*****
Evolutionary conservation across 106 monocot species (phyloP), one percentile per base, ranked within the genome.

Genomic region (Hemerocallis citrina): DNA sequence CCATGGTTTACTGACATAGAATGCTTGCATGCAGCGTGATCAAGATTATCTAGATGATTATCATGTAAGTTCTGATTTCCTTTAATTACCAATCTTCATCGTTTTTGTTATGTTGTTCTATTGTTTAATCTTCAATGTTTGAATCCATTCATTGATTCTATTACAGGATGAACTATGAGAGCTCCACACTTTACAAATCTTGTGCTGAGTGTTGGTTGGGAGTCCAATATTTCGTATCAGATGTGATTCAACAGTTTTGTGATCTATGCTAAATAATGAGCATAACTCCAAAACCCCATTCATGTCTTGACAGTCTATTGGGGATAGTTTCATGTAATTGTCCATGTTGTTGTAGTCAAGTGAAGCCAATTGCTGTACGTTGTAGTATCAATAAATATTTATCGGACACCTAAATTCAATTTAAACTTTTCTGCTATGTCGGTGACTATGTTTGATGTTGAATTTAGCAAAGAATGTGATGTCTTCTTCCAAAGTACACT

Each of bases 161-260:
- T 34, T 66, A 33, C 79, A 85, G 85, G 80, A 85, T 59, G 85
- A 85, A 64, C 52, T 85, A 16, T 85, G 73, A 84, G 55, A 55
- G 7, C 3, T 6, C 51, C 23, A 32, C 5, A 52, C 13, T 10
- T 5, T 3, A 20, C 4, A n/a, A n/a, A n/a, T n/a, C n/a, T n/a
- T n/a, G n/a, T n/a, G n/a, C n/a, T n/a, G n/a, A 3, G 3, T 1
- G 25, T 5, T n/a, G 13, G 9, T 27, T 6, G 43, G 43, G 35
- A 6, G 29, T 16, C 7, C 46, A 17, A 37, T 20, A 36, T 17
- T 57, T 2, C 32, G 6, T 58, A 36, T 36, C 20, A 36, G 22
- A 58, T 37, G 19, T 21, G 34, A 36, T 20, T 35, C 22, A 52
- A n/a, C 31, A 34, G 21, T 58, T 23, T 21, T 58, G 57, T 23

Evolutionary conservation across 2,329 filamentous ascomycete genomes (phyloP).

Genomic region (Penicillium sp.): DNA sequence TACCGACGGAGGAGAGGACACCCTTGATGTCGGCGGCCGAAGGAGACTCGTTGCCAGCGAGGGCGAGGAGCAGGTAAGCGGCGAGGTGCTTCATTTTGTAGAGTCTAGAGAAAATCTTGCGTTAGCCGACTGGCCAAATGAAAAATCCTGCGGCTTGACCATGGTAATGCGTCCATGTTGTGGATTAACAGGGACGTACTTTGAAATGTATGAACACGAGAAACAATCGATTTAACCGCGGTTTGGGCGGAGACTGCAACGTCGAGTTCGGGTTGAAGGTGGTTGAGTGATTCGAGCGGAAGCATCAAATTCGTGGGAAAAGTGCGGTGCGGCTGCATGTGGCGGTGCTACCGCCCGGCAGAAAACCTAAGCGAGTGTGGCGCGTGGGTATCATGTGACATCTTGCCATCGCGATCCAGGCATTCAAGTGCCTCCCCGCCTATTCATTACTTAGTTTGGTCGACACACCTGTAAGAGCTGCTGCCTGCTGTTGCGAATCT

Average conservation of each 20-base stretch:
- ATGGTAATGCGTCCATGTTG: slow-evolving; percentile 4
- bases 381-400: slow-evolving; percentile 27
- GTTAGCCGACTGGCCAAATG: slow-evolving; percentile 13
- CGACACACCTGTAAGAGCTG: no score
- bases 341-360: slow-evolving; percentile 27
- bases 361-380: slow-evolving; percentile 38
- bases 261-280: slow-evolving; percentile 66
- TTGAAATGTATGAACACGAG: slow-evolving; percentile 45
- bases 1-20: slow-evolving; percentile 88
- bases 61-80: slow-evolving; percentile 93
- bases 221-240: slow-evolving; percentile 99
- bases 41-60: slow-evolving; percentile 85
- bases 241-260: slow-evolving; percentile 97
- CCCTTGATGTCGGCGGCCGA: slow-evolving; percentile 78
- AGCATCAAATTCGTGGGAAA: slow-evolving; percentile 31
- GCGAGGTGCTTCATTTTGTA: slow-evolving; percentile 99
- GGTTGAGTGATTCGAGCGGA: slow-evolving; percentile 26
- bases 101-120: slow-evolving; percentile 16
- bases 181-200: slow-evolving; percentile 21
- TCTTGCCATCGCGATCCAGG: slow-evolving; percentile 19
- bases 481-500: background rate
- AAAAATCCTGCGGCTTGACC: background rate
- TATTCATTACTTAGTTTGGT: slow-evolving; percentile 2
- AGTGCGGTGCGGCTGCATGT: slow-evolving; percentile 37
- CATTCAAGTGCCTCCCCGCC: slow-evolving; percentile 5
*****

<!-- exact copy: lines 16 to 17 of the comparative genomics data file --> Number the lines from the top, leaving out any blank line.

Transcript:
Average conservation of each 20-base stretch:
- ATGGTAATGCGTCCATGTTG: slow-evolving; percentile 4